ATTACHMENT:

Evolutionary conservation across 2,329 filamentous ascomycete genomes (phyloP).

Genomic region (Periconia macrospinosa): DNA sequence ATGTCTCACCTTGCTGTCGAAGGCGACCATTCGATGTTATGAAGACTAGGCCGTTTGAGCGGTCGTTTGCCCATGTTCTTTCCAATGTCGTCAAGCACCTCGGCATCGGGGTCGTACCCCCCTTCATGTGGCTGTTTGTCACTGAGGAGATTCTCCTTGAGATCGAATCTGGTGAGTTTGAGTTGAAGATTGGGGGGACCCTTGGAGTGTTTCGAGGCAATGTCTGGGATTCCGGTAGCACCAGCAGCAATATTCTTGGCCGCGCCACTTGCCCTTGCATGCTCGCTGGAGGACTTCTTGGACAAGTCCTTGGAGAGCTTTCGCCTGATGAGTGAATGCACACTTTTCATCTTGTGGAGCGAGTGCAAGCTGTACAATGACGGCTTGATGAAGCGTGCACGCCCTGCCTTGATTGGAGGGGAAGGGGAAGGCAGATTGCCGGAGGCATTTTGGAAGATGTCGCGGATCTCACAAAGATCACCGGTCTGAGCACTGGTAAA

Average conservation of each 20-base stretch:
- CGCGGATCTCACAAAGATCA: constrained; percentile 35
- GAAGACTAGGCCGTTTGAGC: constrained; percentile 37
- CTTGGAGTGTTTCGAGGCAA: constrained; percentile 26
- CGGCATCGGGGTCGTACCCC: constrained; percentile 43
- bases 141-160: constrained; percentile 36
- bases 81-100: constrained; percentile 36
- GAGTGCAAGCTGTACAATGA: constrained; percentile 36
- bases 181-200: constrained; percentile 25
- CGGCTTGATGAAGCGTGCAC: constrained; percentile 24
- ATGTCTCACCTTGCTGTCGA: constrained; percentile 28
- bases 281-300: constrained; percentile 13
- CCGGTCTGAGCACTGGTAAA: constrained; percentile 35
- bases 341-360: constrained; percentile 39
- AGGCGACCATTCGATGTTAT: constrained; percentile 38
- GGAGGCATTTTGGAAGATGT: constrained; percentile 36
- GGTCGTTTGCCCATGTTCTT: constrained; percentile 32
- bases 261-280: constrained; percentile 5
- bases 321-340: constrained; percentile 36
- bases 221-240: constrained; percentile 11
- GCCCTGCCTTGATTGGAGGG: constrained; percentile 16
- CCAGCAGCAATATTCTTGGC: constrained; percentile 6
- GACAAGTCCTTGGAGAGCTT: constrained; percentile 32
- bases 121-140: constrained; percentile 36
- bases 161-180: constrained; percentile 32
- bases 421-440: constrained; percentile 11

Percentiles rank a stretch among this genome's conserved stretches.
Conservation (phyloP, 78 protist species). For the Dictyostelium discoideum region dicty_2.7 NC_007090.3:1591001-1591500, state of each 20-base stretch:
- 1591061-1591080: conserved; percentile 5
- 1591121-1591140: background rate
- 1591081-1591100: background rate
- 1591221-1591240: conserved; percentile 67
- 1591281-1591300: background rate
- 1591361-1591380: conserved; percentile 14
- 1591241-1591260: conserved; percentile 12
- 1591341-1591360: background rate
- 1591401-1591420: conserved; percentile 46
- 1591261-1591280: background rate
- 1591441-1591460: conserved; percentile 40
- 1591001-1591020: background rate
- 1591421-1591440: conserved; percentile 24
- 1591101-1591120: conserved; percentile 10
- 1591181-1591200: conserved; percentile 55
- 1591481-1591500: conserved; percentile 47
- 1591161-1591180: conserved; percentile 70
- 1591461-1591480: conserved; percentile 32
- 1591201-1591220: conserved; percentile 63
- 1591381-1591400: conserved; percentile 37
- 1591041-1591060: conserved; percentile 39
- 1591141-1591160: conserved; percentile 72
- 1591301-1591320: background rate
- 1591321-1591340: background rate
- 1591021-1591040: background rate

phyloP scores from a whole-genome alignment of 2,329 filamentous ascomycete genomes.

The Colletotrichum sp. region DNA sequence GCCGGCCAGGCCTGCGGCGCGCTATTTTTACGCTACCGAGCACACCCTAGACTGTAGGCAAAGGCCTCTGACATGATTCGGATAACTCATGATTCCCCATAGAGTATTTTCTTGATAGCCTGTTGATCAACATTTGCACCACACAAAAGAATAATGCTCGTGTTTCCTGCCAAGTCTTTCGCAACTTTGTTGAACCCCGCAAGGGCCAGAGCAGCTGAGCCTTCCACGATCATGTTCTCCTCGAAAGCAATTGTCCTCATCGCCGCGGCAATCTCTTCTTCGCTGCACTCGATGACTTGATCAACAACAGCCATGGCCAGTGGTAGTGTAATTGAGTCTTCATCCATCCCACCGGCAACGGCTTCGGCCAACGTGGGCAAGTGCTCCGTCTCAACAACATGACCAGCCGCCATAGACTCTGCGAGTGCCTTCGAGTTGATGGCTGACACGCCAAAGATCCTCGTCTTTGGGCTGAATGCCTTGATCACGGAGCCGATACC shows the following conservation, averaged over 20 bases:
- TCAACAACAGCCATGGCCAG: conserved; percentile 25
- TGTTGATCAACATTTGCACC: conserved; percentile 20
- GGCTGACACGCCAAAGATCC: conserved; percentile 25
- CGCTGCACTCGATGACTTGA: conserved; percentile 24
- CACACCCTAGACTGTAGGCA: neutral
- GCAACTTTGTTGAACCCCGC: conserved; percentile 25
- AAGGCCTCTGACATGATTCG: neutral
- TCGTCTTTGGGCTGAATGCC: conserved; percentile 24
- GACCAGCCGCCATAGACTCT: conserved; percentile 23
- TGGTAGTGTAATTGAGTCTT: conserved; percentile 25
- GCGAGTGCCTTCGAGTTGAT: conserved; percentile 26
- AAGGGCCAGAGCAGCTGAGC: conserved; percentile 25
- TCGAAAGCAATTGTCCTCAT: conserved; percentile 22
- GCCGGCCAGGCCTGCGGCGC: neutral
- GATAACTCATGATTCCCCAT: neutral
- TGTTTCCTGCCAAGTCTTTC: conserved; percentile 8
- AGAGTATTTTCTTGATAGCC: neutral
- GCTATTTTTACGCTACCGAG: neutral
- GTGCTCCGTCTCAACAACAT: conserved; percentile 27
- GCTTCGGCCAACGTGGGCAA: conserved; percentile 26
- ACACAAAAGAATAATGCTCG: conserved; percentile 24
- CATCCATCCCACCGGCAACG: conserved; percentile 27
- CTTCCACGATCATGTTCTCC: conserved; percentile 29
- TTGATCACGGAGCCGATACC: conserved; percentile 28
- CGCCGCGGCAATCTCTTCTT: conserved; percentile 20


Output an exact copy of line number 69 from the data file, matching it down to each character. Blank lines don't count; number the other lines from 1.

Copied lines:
- AAGGGCCAGAGCAGCTGAGC: conserved; percentile 25